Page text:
A step forward in allergy research

The most recent paper of my Australian collaborators is a relevant step forward: Polymorphisms affecting vitamin D-binding protein modify the relationship between serum vitamin D (25[OH]D3) and food allergy. Basically they show an

… association between serum 25-hydroxyvitamin D3 (25[OH]D3) levels and food allergy at age 1 year (338 challenge-proven food-allergic and 269 control participants) and age 2 years (55 participants with persistent and 50 participants with resolved food allergy)… Analyses were stratified by genotype at rs7041 as a proxy marker of DBP levels… Low serum 25(OH)D3 level (<50 nM/L) at age 1 years was associated with food allergy, particularly among infants with the GG genotype (odds ratio [OR], 6.0; 95% CI, 0.9-38.9) … Maternal antenatal vitamin D supplementation was associated with less food allergy, particularly in infants with the GT/TT genotype (OR, 0.10; 95% CI, 0.03-0.41)… This increases the biological plausibility of a role for vitamin D in the development of food allergy.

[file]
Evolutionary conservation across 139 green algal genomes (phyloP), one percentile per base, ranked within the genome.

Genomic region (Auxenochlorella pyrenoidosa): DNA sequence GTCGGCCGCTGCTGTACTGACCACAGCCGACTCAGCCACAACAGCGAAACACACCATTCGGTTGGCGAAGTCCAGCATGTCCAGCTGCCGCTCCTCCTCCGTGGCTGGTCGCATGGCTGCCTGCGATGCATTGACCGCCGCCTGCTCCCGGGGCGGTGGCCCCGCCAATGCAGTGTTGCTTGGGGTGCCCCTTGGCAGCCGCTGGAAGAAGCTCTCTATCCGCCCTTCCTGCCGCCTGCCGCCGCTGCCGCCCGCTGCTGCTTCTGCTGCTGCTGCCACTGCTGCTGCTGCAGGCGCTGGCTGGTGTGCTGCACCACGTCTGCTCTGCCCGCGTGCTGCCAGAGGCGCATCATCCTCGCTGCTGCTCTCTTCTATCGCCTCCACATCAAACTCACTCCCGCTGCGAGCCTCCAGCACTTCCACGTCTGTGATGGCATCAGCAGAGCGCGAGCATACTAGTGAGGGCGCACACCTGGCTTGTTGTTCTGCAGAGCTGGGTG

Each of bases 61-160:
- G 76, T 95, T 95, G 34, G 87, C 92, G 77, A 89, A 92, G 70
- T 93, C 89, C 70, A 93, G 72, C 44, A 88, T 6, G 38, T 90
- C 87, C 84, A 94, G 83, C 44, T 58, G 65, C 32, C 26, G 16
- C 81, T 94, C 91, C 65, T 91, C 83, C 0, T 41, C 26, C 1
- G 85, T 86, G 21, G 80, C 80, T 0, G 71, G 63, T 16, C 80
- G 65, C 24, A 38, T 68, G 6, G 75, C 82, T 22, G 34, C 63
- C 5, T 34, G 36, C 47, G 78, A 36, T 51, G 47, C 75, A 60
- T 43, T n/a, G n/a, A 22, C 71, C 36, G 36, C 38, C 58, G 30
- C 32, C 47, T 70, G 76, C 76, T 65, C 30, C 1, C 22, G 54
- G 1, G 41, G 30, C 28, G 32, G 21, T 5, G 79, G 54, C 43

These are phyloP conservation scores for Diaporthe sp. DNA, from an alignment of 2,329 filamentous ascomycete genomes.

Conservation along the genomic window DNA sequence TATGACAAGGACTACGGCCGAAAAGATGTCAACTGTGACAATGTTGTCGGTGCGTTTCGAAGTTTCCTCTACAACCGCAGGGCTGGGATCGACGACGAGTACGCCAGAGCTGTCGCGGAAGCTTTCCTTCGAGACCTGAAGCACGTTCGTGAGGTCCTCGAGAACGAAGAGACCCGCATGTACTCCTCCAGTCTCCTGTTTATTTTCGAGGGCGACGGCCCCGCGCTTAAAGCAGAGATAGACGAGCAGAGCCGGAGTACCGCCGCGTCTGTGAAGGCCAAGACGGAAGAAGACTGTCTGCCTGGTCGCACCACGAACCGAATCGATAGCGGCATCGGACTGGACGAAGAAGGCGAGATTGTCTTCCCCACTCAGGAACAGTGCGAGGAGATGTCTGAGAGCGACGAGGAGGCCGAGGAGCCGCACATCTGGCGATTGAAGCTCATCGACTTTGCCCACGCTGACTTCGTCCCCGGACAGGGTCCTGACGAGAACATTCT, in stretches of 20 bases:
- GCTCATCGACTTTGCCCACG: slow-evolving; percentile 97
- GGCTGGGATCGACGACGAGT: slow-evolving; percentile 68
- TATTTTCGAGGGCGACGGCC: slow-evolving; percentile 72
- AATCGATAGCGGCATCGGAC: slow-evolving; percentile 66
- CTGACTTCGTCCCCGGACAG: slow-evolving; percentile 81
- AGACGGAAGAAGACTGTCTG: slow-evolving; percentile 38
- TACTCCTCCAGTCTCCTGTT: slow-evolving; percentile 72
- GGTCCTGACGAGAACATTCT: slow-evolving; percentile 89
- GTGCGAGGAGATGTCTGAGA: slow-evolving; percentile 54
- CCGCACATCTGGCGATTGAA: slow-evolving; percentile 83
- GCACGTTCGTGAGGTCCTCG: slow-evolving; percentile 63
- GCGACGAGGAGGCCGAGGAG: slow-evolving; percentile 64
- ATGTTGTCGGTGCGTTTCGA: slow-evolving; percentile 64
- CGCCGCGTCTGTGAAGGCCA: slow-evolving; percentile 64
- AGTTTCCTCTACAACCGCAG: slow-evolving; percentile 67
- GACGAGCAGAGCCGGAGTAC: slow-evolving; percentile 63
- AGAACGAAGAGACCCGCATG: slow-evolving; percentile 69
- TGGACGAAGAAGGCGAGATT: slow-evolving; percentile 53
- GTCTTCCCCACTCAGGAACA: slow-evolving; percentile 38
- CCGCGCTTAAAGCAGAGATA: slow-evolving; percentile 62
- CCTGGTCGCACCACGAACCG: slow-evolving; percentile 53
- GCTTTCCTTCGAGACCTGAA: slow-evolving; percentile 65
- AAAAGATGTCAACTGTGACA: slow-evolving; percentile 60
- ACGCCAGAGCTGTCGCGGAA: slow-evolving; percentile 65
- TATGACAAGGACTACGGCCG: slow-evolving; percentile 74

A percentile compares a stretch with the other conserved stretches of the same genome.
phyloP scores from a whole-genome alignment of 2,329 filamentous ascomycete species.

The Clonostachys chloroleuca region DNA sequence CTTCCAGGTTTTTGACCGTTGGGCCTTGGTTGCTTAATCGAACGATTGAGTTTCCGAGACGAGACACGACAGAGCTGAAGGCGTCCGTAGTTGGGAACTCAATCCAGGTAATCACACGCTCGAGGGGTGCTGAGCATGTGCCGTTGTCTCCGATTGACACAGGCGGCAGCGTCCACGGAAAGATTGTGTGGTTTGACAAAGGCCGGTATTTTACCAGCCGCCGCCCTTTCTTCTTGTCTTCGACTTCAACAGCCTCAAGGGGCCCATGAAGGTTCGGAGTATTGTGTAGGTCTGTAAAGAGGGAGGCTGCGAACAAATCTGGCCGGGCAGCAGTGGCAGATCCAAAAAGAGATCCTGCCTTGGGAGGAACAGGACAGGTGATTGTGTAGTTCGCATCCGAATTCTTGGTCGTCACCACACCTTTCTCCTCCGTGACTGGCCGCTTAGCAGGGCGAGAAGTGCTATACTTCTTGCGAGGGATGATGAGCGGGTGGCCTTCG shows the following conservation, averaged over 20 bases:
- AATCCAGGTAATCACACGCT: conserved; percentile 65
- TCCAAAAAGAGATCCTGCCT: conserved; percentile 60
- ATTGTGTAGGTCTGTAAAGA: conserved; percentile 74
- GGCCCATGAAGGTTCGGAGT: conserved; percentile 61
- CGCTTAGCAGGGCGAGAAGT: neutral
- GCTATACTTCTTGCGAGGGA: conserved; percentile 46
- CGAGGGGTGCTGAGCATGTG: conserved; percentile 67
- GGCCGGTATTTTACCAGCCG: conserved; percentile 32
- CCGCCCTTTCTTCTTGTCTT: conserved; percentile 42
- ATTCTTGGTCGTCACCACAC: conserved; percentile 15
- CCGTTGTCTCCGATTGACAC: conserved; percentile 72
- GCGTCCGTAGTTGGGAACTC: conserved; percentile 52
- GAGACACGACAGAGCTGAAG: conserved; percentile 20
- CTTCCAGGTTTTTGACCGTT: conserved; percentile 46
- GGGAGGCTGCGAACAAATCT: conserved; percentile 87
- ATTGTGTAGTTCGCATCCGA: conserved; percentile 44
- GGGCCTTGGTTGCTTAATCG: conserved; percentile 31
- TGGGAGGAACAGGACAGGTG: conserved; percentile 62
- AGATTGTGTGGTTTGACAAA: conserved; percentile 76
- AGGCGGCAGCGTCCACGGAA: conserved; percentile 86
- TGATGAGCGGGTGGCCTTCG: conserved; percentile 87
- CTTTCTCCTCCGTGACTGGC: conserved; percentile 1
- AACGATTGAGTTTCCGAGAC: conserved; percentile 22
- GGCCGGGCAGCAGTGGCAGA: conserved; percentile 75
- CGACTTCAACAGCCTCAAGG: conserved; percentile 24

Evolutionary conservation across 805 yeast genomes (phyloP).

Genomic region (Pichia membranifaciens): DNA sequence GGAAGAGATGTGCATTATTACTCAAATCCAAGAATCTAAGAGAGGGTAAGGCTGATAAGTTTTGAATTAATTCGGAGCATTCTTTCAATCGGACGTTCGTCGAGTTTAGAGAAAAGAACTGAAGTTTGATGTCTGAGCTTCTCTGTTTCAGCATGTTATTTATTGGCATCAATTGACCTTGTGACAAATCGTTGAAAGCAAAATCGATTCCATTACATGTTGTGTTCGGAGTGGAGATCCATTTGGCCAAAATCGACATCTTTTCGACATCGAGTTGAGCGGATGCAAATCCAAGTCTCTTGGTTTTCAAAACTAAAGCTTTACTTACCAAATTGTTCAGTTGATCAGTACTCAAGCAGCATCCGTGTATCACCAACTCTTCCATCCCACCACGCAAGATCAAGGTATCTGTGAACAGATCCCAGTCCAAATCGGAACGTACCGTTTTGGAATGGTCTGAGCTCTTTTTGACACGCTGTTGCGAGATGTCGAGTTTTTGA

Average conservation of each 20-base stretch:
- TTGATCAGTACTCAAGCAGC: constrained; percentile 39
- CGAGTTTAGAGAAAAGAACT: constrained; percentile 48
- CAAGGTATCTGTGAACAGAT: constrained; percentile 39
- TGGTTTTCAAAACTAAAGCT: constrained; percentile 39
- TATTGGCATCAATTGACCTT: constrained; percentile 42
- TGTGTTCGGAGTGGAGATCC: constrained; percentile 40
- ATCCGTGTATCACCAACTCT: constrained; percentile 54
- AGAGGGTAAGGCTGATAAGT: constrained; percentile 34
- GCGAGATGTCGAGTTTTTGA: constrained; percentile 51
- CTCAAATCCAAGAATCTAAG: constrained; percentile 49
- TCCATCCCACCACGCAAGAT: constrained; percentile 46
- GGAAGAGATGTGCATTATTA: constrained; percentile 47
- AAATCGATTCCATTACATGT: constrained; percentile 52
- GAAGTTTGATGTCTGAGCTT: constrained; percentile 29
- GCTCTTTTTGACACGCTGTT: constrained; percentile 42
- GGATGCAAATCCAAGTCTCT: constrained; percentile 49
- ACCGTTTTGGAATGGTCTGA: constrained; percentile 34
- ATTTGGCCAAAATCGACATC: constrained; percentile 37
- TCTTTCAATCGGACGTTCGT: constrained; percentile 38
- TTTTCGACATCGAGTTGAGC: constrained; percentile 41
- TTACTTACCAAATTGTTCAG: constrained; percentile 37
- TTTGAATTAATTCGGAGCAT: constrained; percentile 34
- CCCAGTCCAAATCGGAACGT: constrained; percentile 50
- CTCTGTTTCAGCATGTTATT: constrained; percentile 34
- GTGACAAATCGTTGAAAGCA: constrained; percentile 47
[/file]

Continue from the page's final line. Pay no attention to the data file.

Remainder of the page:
Maybe it would be helpful to have also “real” DBP levels for estimating bioavailability (and even data of supplement use) but already the reported results are another strong argument for the vitamin D – allergy axis. This is also largely in line with what I predicted back in 2012

Both vitamin D insufficiency and vitamin D supplementation have been linked to allergy and asthma. This apparent paradox is explained by epigenetic programming in pregnancy by low vitamin D levels and the excessive high supplementation in the newborn period.

Maybe I should have emphasized that genetic variants in the vitamin D pathway are also important for biological effects.